With Brexit looming, EU and UK tangle over Galileo

June 13, 2018  - By

An increasingly bitter political and economic argument between the United Kingdom (U.K.) and the European Union (EU) has alternately stalled and unfrozen progress on Galileo.

Why does this matter from a defense and security viewpoint? Because it’s all about access to Galileo’s Public Regulated Service (PRS), the military-grade service and signal — in addition to billions of pounds and euros.

The byzantine maneuvering on both sides may have further implications, in the form of a much-expanded role for the current European GNSS Agency (GSA), with a corresponding reduction in funding scope for the European Space Agency (ESA).

ESA is not directly affected by the Brexit brouhaha, but indirectly, the impacts mount and extend. ESA is technically independent of the EU, but acts as the union’s procurement body for space programs. It is run by the 22 member states on the ESA council — which crucially includes the U.K., as well as non-EU members Norway and Switzerland. Thus, the Brits, while exiting the union in March 2019, will continue to play a voting role in the space agency.

In an second-round gambit, the U.K. had threatened to use its veto on the ESA council to delay procurement of future Galileo satellites. This was seen as an attempt to bring the EU into negotiations over U.K. access to the highly encrypted Galileo PRS.

A navigation and timing signal restricted to use by authorized government agencies, armed forces, police, emergency and other security services, the PRS is designed to be robust to jamming and spoofing and available even in times of crisis.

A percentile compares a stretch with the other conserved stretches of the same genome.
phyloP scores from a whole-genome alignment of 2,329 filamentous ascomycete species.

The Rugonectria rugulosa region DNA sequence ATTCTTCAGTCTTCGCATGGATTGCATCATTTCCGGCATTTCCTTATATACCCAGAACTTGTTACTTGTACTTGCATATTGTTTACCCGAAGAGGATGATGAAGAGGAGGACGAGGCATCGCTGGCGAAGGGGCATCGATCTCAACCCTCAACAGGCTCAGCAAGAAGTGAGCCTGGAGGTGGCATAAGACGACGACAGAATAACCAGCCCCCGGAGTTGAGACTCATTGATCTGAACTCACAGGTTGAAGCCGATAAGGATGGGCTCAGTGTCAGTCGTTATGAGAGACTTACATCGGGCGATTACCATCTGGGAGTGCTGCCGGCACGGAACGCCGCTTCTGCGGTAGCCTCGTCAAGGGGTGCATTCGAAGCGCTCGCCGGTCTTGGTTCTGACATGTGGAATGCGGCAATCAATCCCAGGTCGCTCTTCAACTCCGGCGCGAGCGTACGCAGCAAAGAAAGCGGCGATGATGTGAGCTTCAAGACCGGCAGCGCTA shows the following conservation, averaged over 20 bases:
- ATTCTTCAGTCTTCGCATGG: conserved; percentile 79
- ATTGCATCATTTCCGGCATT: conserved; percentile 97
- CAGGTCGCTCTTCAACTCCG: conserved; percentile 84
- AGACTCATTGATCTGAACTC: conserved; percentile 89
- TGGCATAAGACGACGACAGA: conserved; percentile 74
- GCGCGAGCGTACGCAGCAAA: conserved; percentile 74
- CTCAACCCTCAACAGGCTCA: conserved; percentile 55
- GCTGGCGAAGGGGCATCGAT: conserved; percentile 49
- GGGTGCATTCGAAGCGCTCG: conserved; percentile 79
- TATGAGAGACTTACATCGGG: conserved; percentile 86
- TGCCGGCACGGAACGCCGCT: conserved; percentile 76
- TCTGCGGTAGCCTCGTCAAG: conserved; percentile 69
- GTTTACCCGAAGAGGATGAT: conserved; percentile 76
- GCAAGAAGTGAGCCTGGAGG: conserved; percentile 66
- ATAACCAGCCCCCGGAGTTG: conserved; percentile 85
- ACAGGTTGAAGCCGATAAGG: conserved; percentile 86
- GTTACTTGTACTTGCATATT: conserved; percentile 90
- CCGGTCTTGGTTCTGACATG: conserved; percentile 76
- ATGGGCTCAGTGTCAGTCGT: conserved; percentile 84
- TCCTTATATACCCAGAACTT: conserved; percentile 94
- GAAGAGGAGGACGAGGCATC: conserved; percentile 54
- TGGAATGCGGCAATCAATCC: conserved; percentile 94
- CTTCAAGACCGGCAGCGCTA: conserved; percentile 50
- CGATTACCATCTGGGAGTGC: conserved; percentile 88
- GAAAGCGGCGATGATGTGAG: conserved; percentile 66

Under EU rules, only EU member states can access or work on the PRS. Similar to GPS M-code, PRS could be said to be the prime motivating factor for the origins of the European GNSS: the desire, some would say the compelling requirement, to have a military-grade signal under one’s own control.

The U.K. says it will encounter “significant gaps” in a wide range of areas including prisoner transfers, asset recovery, sharing of financial intelligence, victim compensation and access to criminal records for child protection vetting, should it be shut out from the PRS. This doesn’t begin to reveal the real reason: the ability to conduct military, security and defense operations confidently undertaken with a secure and enrypted GNSS signal.

The European Commission maintains that the U.K. will have to “apply” to use the PRS, like any other non-EU country, tacitly as a “foreign entity.” PRS is for EU member states only.

U.K. companies such as CGI U.K. have developed much of the programming and coding of the PRS signal. Current EU rules bar all U.K. companies from bidding on new contracts unless they transfer their work to EU countries before Brexit. The EU wants CGI U.K. to hand its encryption security intellectual property to the Franco-Italian firm Thales Alenia Espace.

This would poke Britain’s defense ministry where it hurts most: access to the key source codes, and a measure of security in military, defense and police operations. The U.K. government also wishes to retain the encryption expertise and personnel, rather than see them outsourced.